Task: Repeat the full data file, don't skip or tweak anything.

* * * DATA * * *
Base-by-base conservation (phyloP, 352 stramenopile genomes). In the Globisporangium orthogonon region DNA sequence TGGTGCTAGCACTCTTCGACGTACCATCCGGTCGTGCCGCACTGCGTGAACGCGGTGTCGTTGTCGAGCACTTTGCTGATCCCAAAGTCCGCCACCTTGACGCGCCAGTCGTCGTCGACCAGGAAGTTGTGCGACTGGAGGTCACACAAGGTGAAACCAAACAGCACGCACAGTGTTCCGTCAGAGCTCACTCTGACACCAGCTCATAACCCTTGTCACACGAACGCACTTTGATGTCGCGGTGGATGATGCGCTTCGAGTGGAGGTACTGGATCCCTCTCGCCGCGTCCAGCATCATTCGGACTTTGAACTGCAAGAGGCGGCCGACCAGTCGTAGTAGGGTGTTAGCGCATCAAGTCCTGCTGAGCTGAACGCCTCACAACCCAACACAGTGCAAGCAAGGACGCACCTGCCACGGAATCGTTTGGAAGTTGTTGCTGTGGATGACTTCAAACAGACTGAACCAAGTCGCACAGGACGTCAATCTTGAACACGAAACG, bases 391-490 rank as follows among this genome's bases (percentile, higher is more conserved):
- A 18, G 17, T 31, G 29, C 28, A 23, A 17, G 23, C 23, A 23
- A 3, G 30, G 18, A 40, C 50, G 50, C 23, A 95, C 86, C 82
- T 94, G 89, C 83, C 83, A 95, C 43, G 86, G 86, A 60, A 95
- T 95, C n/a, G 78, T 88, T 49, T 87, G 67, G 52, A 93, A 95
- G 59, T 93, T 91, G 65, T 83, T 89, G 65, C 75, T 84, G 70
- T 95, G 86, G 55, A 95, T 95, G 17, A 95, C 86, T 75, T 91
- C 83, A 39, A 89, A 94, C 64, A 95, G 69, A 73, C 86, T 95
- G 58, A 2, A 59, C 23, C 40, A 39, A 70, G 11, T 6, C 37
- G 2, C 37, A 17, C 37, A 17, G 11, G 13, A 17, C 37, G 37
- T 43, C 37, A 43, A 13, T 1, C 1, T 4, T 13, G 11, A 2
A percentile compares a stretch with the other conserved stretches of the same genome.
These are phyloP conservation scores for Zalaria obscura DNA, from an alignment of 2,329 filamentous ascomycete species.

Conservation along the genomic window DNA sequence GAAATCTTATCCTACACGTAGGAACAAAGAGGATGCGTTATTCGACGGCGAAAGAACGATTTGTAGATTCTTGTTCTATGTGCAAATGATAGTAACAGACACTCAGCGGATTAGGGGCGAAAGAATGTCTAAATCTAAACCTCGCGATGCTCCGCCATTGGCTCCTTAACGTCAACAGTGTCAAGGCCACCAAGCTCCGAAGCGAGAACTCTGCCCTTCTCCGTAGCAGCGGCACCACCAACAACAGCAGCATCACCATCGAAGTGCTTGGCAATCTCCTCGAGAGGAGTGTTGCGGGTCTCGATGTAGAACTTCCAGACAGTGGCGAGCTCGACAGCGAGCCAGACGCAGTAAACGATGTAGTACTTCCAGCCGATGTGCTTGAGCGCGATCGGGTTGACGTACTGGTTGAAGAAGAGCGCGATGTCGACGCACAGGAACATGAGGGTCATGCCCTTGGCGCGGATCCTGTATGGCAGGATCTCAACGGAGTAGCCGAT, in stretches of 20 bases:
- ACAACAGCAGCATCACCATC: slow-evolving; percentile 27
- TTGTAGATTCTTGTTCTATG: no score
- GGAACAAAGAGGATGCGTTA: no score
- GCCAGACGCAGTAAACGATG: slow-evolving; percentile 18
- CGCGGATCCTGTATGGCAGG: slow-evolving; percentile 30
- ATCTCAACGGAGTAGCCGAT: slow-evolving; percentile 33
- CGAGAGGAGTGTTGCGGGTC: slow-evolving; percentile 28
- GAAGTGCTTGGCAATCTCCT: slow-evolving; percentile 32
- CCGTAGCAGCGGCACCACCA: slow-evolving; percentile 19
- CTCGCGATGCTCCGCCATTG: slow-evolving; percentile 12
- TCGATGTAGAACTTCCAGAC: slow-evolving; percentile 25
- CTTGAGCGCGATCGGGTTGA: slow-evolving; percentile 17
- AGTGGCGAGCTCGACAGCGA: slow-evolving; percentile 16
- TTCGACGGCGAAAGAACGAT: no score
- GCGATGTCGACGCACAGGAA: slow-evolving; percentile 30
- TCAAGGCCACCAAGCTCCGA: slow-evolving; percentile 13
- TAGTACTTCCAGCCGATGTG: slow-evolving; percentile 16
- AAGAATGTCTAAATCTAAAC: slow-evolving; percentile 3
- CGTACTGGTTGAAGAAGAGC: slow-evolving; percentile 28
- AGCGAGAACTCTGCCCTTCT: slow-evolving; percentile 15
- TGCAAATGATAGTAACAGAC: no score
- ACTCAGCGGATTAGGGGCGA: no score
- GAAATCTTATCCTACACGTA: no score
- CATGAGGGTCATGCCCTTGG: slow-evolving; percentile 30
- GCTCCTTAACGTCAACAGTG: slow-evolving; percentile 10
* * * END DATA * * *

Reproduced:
Base-by-base conservation (phyloP, 352 stramenopile genomes). In the Globisporangium orthogonon region DNA sequence TGGTGCTAGCACTCTTCGACGTACCATCCGGTCGTGCCGCACTGCGTGAACGCGGTGTCGTTGTCGAGCACTTTGCTGATCCCAAAGTCCGCCACCTTGACGCGCCAGTCGTCGTCGACCAGGAAGTTGTGCGACTGGAGGTCACACAAGGTGAAACCAAACAGCACGCACAGTGTTCCGTCAGAGCTCACTCTGACACCAGCTCATAACCCTTGTCACACGAACGCACTTTGATGTCGCGGTGGATGATGCGCTTCGAGTGGAGGTACTGGATCCCTCTCGCCGCGTCCAGCATCATTCGGACTTTGAACTGCAAGAGGCGGCCGACCAGTCGTAGTAGGGTGTTAGCGCATCAAGTCCTGCTGAGCTGAACGCCTCACAACCCAACACAGTGCAAGCAAGGACGCACCTGCCACGGAATCGTTTGGAAGTTGTTGCTGTGGATGACTTCAAACAGACTGAACCAAGTCGCACAGGACGTCAATCTTGAACACGAAACG, bases 391-490 rank as follows among this genome's bases (percentile, higher is more conserved):
- A 18, G 17, T 31, G 29, C 28, A 23, A 17, G 23, C 23, A 23
- A 3, G 30, G 18, A 40, C 50, G 50, C 23, A 95, C 86, C 82
- T 94, G 89, C 83, C 83, A 95, C 43, G 86, G 86, A 60, A 95
- T 95, C n/a, G 78, T 88, T 49, T 87, G 67, G 52, A 93, A 95
- G 59, T 93, T 91, G 65, T 83, T 89, G 65, C 75, T 84, G 70
- T 95, G 86, G 55, A 95, T 95, G 17, A 95, C 86, T 75, T 91
- C 83, A 39, A 89, A 94, C 64, A 95, G 69, A 73, C 86, T 95
- G 58, A 2, A 59, C 23, C 40, A 39, A 70, G 11, T 6, C 37
- G 2, C 37, A 17, C 37, A 17, G 11, G 13, A 17, C 37, G 37
- T 43, C 37, A 43, A 13, T 1, C 1, T 4, T 13, G 11, A 2
A percentile compares a stretch with the other conserved stretches of the same genome.
These are phyloP conservation scores for Zalaria obscura DNA, from an alignment of 2,329 filamentous ascomycete species.

Conservation along the genomic window DNA sequence GAAATCTTATCCTACACGTAGGAACAAAGAGGATGCGTTATTCGACGGCGAAAGAACGATTTGTAGATTCTTGTTCTATGTGCAAATGATAGTAACAGACACTCAGCGGATTAGGGGCGAAAGAATGTCTAAATCTAAACCTCGCGATGCTCCGCCATTGGCTCCTTAACGTCAACAGTGTCAAGGCCACCAAGCTCCGAAGCGAGAACTCTGCCCTTCTCCGTAGCAGCGGCACCACCAACAACAGCAGCATCACCATCGAAGTGCTTGGCAATCTCCTCGAGAGGAGTGTTGCGGGTCTCGATGTAGAACTTCCAGACAGTGGCGAGCTCGACAGCGAGCCAGACGCAGTAAACGATGTAGTACTTCCAGCCGATGTGCTTGAGCGCGATCGGGTTGACGTACTGGTTGAAGAAGAGCGCGATGTCGACGCACAGGAACATGAGGGTCATGCCCTTGGCGCGGATCCTGTATGGCAGGATCTCAACGGAGTAGCCGAT, in stretches of 20 bases:
- ACAACAGCAGCATCACCATC: slow-evolving; percentile 27
- TTGTAGATTCTTGTTCTATG: no score
- GGAACAAAGAGGATGCGTTA: no score
- GCCAGACGCAGTAAACGATG: slow-evolving; percentile 18
- CGCGGATCCTGTATGGCAGG: slow-evolving; percentile 30
- ATCTCAACGGAGTAGCCGAT: slow-evolving; percentile 33
- CGAGAGGAGTGTTGCGGGTC: slow-evolving; percentile 28
- GAAGTGCTTGGCAATCTCCT: slow-evolving; percentile 32
- CCGTAGCAGCGGCACCACCA: slow-evolving; percentile 19
- CTCGCGATGCTCCGCCATTG: slow-evolving; percentile 12
- TCGATGTAGAACTTCCAGAC: slow-evolving; percentile 25
- CTTGAGCGCGATCGGGTTGA: slow-evolving; percentile 17
- AGTGGCGAGCTCGACAGCGA: slow-evolving; percentile 16
- TTCGACGGCGAAAGAACGAT: no score
- GCGATGTCGACGCACAGGAA: slow-evolving; percentile 30
- TCAAGGCCACCAAGCTCCGA: slow-evolving; percentile 13
- TAGTACTTCCAGCCGATGTG: slow-evolving; percentile 16
- AAGAATGTCTAAATCTAAAC: slow-evolving; percentile 3
- CGTACTGGTTGAAGAAGAGC: slow-evolving; percentile 28
- AGCGAGAACTCTGCCCTTCT: slow-evolving; percentile 15
- TGCAAATGATAGTAACAGAC: no score
- ACTCAGCGGATTAGGGGCGA: no score
- GAAATCTTATCCTACACGTA: no score
- CATGAGGGTCATGCCCTTGG: slow-evolving; percentile 30
- GCTCCTTAACGTCAACAGTG: slow-evolving; percentile 10